(Middlebrook and Middlebrook 1991: 3). In France a ten franc bounty was given for each corpse returned to the authorities. A systematic method to identify graves and locate shallow burials had been put in place by the British as early as September 1914, although initial attempts to co-ordinate the burial and recording of the dead were somewhat haphazard. It was the zeal of Fabian Ware and his Graves Registration Unit that laid the foundations of a systematic audit of British and Empire dead and their place of burial (Longworth 1967). Once it had been decided that bodies would not be exhumed and repatriated, Ware began to establish a method for graves registration and a scheme for permanent burial sites. He also arranged that all graves should be photographed so that relatives might have an image and directions to the place of burial. By August 1915 an initial 2,000 negatives, each showing four grave markers, had been taken. Cards were sent in answer to individual requests, enclosing details that gave ‘the best available indication as to the situation of the grave and, when it was in a cemetery, directions as to the nearest railway station which might be useful for those wishing to visit the country after the war’ (Ware in Hurst 1929: vii). Nine months later Ware’s makeshift organisation had registered over 50,000 graves, answered 5,000 enquiries, and supplied 2,500 photographs. Little over a year later the work to gather, re-inter and individually mark the fallen had become a state responsibility. The dead, as Heffernan states, were no longer allowed ‘to pass unnoticed back into the private world of their families’. They were ‘official property’ to be accorded appropriate civic commemoration in ‘solemn monuments of official remembrance’ (Heffernan 1995: 302). Ware’s band of searchers took to their work with zealous diligence. One described it as requiring the patience and skills of a detective ‘to find the grave of some poor fellow who had been shot in some out of the way turnip field and hurriedly buried.’ After the war, local people, especially young children, joined in the searches with sometimes grisly outcomes:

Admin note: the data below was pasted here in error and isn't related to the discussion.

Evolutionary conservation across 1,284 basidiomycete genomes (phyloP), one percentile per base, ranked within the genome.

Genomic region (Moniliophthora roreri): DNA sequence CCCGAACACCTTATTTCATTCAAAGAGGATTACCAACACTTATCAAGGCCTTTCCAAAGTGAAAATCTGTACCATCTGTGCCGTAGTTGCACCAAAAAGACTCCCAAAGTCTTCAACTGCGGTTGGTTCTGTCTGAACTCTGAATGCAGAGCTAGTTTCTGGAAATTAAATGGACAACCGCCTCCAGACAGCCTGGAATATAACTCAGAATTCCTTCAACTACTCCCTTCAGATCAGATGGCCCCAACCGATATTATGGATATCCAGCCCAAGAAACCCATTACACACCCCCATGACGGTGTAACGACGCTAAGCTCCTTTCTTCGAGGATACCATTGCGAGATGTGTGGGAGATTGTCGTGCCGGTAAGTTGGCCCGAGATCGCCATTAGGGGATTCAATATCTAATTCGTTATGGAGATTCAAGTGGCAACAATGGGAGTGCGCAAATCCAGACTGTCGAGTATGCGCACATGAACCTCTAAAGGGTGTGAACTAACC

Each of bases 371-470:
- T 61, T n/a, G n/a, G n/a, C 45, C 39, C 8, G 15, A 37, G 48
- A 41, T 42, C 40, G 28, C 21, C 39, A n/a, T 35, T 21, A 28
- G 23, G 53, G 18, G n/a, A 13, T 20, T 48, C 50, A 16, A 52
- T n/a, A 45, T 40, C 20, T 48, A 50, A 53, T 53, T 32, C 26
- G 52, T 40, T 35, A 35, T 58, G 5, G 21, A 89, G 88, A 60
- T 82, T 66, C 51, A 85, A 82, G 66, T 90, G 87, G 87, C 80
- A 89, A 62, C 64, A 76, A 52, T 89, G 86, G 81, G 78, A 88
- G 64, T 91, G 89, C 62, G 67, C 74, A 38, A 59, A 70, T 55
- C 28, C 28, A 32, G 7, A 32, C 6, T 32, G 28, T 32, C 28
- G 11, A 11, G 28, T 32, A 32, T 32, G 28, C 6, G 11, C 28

It occasionally happens that the grave which we believe to contain the remains of a certain person is, in fact, a pit into which large numbers of dead bodies
    have been thrown by the enemy. When such a grave is opened we are able not only to identify the body for which we are searching, but also by their discs,
    the bodies of many others. One example - the latest – will suffice. The trench containing the bodies of Colonel _ , Captain _, Lieutenants __ __, held also
    the bodies of 94 non-commissioned officers and men. Of these 66 still wore their discs, etc., and thus their deaths were certified, and their graves
    ascertained. The trench was then prolonged, the bodies laid side by side, and the burial service read over them.

    (Report in Longworth 1967: 4-5)
According to Longworth, a good registration officer quickly came to know intimately the ground allotted to him: he knew its recent military history, every raid, skirmish or significant action, the regiments involved and in which fields unmarked or unrecorded graves were likely to be located. Following up every scrap of information, sometimes gleaned from veterans who had served on that part of the front, he pieced together the scanty evidence so as to identify burials. Graves Registration staff had actually undertaken such work during the war, often within range of enemy gunfire, but after the death of one staff member working in an Ypres cemetery they were ordered back from the front-lines into the safer areas where battle had moved on. This necessary, but unfortunate, decision may explain ‘the extraordinarily high proportion of unidentifiable graves when the count came after the war’ (Longworth 1967: 10).